MORE banks are expected to revise their lending and deposit rates this week in response to Bank Negara’s move last Thursday to raise overnight policy rates by 30 basis points to 3%, analysts said. Yesterday, HSBC Bank Malaysia Bhd became the latest bank after Bumiputra-Commerce Bank (BCB) to announce a revision in interest rates.
In a statement, HSBC said conventional fixed deposit interest (FD) rates and HSBC Amanah General Investment Accounts indicative profit rates had been revised with effect from yesterday. The quantum of increase ranged from 35 basis points to 75 basis points, depending on the tenure, the bank said.
For example, the rates for one-month FDs were raised to 2.5% from 2.15% previously, while those between three months and six months were increased to 2.8% from 2.25% before. For FDs of 12-month tenure, interest rates were raised to 3% from 2.25% previously. The bank said the revision was applicable to individuals and small-medium enterprises (SME) for total aggregate time deposits above RM1mil and to non-resident individuals and non-SMEs, deposits of any amount.
Interest rates for FDs by individuals and SMEs for total aggregate time deposits up to RM1mil remain unchanged at 3% per annum for tenures of one to 11 months and 3.7% for 12 months. BCB was the first lender to revise lending rates on Saturday to 6.25% from 6% previously. Yesterday, the country's second largest lender announced a hike in deposit rates from a minimum of 0.2% (previously 0.1%) and a maximum of 2% (1.25% previously) effective from Dec 4.
For Tier 1 FDs, BCB introduced a promotional rate of 3.5% for tenures of eight months compared with the bank’s standard board rate of 3%. Head of retail banking Sulaiman Tahir said in the statement that the rise in savings accounts and FD rates would help curb spending and inflationary pressures.
Bumiputra-Commerce Finance, a unit of BCB, had also increased its base lending rate by 25 basis points. According to a banking analyst at Mayban Securities, the higher quantum of increase for deposit rates compared with lending rates would erode banks’ margins slightly. “Bigger banks are able to absorb the cost of higher deposit rates, hence they can offer more competitive pricing,” she told StarBiz. Furthermore, banks with higher SME portfolios stood to benefit, as the margins for the segment were bigger than that for household loans, she said.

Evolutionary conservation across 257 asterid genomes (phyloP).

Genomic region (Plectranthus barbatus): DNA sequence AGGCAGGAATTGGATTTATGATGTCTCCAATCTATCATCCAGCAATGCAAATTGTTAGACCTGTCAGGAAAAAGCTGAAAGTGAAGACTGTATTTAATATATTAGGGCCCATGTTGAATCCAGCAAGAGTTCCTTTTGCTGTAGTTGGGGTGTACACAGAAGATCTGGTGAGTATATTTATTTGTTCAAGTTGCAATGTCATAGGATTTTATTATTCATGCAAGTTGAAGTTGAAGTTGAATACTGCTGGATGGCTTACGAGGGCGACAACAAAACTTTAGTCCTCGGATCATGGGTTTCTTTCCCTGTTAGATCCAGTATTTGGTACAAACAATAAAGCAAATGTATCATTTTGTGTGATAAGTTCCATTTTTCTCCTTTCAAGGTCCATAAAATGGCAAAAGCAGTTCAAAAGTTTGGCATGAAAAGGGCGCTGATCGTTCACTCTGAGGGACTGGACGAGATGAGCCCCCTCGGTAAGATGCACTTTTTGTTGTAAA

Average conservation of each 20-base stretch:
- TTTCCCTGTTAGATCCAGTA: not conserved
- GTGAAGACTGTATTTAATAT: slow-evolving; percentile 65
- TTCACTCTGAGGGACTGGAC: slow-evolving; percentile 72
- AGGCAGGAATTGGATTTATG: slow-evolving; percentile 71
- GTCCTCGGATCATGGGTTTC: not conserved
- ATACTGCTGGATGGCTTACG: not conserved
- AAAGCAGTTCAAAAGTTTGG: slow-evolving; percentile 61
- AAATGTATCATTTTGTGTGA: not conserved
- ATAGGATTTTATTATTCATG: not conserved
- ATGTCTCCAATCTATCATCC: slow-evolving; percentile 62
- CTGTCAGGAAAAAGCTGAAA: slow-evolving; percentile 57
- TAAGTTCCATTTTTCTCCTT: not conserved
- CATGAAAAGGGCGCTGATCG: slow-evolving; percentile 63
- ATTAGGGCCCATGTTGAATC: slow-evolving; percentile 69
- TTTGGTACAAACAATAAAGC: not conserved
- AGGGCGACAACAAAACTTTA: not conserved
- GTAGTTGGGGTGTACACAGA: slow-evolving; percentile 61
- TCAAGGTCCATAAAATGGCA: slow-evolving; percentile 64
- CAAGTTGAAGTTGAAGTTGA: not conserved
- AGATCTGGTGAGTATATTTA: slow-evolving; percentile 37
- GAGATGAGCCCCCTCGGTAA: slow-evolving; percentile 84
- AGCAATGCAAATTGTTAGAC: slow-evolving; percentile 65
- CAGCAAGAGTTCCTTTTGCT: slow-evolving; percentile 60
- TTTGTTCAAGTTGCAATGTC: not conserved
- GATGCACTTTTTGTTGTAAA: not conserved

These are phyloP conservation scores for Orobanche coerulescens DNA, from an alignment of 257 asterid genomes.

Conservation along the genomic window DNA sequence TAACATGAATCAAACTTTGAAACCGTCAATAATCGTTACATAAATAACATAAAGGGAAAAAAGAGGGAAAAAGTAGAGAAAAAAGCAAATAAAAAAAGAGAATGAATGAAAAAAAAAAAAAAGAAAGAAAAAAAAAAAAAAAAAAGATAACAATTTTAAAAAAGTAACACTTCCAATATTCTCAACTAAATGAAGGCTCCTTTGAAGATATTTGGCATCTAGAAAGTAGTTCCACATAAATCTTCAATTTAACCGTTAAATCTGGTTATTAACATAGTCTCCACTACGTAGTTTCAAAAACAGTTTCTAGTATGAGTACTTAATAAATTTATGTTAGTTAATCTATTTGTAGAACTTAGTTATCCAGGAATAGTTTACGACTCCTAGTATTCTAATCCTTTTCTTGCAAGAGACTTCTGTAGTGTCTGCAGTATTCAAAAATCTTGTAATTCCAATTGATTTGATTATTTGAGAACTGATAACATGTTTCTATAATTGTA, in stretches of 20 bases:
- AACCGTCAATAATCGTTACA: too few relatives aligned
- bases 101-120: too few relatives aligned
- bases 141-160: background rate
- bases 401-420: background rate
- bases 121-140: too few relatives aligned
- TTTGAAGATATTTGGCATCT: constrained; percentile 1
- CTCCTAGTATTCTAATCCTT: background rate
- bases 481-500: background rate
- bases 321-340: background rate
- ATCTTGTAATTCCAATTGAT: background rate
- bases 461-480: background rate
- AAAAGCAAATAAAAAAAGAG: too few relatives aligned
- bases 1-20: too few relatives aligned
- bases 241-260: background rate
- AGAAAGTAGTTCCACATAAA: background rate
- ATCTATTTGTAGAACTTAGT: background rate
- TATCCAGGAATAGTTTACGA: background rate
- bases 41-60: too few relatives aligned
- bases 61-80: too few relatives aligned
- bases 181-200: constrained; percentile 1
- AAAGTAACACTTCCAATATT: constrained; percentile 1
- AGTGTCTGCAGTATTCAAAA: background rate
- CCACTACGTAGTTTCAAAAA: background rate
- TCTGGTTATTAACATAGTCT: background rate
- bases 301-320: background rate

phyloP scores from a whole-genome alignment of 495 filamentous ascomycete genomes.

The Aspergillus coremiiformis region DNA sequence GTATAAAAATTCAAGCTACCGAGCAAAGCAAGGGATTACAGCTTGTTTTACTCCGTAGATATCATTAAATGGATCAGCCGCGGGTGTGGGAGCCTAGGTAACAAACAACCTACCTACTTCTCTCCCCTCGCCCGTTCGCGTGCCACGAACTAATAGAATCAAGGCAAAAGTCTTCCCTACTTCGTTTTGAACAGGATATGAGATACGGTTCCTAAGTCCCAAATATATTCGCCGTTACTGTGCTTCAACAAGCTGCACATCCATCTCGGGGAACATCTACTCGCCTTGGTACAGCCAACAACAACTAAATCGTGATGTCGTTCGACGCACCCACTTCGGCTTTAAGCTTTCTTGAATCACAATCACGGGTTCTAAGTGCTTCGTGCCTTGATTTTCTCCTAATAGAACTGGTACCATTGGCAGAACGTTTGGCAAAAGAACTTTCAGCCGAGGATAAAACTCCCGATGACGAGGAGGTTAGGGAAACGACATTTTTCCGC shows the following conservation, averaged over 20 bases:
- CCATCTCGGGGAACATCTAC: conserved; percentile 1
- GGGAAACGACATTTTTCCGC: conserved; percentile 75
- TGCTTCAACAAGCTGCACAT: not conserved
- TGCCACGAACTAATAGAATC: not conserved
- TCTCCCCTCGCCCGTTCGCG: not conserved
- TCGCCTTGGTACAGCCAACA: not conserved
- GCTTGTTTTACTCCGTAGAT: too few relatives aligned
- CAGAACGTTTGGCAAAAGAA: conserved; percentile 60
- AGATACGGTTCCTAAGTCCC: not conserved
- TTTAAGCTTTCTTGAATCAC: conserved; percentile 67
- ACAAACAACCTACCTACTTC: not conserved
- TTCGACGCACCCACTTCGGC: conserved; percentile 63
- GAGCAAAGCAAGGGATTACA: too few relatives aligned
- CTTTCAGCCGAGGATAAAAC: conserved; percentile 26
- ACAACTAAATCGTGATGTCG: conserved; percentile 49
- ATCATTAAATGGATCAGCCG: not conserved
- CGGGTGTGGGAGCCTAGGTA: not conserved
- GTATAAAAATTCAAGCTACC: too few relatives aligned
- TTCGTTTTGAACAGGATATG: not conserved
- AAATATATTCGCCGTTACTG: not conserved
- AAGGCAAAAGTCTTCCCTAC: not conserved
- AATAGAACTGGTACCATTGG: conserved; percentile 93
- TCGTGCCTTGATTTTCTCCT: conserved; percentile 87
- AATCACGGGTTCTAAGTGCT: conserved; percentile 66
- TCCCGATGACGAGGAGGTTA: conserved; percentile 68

In this case, banks like BCB and Malayan Banking Bhd would be the main beneficiaries, she said, adding that more banks were shifting from consumer loans to SME loans. Meanwhile,
RAM Consultancy Services Sdn Bhd economist Dr Yeah Kim Leng said banks were not likely to raise lending rates too much due to the stiff competition. He said most banks had already shifted to risk-based pricing, which allowed “better” borrowers, according to the respective bank’s profiling, to enjoy lower lending rates. This would also help mitigate the slowdown in loans growth, he added.Yeah said the higher deposit rates were “good” from the consumers’ perspective, as they would enjoy a positive real rate of return. He said the upward revision would close the gap between the deposit rates and the inflation rate, which was estimated at between 3% and 3.5%.